This Delightful Archaeological Dig Proves We Know Nothing

“Archaeologists Are Finding Woodstock Really Did Take On Life of Its Own”

Yes, you read that right: “Woodstock” and archaeology in the same sentence.

Imagine how fun it would be to excavate Woodstock.

There are people still alive who were there. There are documents and maps and photographs. We know what the purpose of the gathering was and how many days it lasted. We know what to expect.

Nevertheless, the article includes this line:

“By examining surface vegetation and rocks in the area, now covered in forest, the team was able to identify 24 booth sites and 13 other ‘cultural features’ that were made by people, but whose function is not known.”

On a dig at a site that is just 50 years old, still in living memory, there are man-made features whose function is not known.

So many things to speculate about here. Are the structures additional snack booths? Port-a-Johns? First Aid tents? Opium dens? Bases for journalists or event security? Hideouts built by parents who were checking up on their children? Just really big and elaborate tents made by unusually enterprising attendees?

Further speculation. What if this site were 1,000 years old? 5,000 years? What if we didn’t know exactly how old it was? What if we weren’t sure whether it had been used annually for 500 years by 1,000 people or once, for three days, by 400,000? What if it were a refugee camp, a religious gathering, or some sort of pagan orgy? Perhaps we would find the names of the gods and goddesses who were worshiped here. (Jimi Hendrix, Janis Joplin, and The Grateful Dead. The latter were probably entities less like gods and more like the Valkyries or the Furies, though in this case they seem to have been male.)

What if Herodotus had told us a little something about this gathering, though he only heard about it third-hand and didn’t seem to know much about it, and we are not even sure this is the same one he meant?

Please, speculate a little more in the comments. Go wild.

14 thoughts on “This Delightful Archaeological Dig Proves We Know Nothing

      1. No, just picky.

        An archaeological “dig” means a site. At least, that’s how I was using it.
        Maybe they don’t have to dig very deep, but it sounds like they have to clear some trees and bushes. And the remains of the booths they are finding are, I believe, just marks on the ground in the form of a different kind of soil or vegetation that shows there was once a structure there.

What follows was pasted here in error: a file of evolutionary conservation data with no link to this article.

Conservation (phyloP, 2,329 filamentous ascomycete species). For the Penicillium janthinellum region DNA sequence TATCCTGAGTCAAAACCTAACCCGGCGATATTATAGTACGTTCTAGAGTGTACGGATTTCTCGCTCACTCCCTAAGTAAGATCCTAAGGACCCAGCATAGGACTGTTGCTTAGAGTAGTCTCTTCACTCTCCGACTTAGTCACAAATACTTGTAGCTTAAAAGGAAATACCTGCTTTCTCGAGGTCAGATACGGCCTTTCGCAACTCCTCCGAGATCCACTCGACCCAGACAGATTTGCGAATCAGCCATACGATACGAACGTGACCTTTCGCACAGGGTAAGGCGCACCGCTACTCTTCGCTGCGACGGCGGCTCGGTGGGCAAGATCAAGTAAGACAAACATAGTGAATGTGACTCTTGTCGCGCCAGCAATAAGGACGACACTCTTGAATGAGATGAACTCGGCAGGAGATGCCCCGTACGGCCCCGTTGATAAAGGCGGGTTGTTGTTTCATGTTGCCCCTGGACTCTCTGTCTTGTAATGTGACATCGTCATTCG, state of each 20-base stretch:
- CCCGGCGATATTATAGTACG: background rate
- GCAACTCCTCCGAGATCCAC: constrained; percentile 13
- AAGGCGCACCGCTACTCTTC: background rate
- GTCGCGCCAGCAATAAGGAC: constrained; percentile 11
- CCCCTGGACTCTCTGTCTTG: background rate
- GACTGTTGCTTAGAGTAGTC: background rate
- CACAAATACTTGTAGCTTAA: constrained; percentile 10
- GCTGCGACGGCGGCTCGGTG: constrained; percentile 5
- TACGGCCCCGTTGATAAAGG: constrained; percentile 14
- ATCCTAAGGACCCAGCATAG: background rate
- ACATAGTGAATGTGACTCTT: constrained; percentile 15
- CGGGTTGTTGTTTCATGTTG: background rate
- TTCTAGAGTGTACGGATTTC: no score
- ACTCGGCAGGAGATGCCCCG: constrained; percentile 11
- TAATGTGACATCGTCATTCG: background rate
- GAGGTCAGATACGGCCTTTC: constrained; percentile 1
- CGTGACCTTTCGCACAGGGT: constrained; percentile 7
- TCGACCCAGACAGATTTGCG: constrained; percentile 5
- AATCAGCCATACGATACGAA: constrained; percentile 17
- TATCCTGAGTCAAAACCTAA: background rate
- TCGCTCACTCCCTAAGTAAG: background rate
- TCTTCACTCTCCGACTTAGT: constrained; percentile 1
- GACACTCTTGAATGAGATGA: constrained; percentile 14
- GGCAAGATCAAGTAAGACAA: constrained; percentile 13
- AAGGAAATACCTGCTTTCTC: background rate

I said “Hmmph” because pouncing on the word “dig” felt like you were correcting my grammar. I guess that’s what I get for ranting about “begs the question.”

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      2. Sorry if I was rude. I don’t have my laptop today and I was a lazy with my cellphone thumbs.
        The point I wanted to make was, “It’s not fair to say how little we know about recent sites unless we dig.”

        They will know much more about the site if they uncover items in the soil.

        I was recently at an archeological museum and there was a display of harmonica parts that were found around old campfire sites.

        Which begs the question, “Will Jimi Hendrix’s long lost harmonica be found at the Woodstock site?”

        Phew. I better go rest these thumbs.

        Liked by 1 person

      3. OK, fair enough. It does matter whether they dig. They could yet find something under the 13 mysterious structures that elucidates their purpose.

        My point was more that when they do find something, what it was used for is mostly a matter of interpretation … even when a contemporaneous map exists. But actually, I have a lot of respect for this project precisely because part of what they are discovering and reporting on is that the actual site is different from what was “known” about it.

        That example about finding harmonicas around fires is charming, yet disturbing. Who would just leave their harmonica?

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      4. It is a pretty interesting project. I’ve seen people combing concert venues here with metal detectors after a big show, so there must be a fair amount of good stuff falling from concert-goers’ pockets.
        I see your point as well. I wonder if anyone has ever forensically built a 3D model from the photographs they do have.

        Not sure about the harmonicas. It was actually the metal reed from inside a harmonica that survived, but it was weird to see so many. Maybe they were used in trade between the First Nations people and the Europeans. I guess when at a museum, I should not only look at the artifacts, but read some of the plaques.

        Liked by 1 person

      5. I went to a museum recently, and diligently watched the informational video. Here is what it said: “We don’t really know anything about this.” 😀

        I never thought of harmonicas being taken apart to trade the parts. I had pictured a bunch of hobos sitting around having a firelit jam session, then getting in to a big brawl, and harmonicas are scattered.

        I’d make a great archaeologist.

        Liked by 2 people

      6. I don’t think they were taken apart. I think the reed was made of a more robust metal that was resistant to the elements.

        Your hobo theory is as good as any I have heard about how they built the pyramids! Keep up the good work.

        Liked by 1 person

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